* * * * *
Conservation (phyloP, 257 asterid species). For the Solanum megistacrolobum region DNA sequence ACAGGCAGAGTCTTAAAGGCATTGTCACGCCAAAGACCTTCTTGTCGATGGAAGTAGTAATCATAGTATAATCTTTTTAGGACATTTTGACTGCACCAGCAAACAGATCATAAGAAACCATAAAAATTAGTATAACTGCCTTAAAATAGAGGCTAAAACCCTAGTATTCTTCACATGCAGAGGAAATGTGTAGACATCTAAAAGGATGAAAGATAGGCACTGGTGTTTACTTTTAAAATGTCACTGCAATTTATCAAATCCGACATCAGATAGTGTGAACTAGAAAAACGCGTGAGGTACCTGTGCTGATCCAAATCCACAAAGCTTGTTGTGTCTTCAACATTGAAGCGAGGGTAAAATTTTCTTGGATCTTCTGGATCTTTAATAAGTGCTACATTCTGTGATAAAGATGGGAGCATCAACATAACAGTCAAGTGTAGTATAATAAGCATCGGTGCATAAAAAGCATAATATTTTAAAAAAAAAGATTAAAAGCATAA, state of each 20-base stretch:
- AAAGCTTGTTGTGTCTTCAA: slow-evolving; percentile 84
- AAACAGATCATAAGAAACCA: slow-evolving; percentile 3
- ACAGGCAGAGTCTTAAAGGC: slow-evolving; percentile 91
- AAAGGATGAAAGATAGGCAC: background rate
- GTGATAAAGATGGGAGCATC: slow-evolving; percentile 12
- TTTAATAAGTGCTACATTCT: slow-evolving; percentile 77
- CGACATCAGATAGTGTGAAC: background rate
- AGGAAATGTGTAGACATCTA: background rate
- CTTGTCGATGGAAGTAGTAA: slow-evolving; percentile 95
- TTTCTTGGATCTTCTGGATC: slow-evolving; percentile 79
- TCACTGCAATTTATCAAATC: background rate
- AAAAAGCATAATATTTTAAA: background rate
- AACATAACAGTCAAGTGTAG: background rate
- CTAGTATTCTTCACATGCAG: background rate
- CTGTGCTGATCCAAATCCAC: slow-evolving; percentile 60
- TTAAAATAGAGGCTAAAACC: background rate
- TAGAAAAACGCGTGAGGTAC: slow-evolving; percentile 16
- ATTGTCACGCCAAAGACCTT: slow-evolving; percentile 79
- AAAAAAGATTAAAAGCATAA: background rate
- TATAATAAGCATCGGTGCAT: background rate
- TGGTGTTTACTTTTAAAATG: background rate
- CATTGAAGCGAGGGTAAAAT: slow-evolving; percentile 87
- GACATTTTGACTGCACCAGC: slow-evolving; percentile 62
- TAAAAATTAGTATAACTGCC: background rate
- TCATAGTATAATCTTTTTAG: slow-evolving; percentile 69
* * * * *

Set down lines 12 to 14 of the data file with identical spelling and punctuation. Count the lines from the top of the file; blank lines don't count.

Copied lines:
- TCACTGCAATTTATCAAATC: background rate
- AAAAAGCATAATATTTTAAA: background rate
- AACATAACAGTCAAGTGTAG: background rate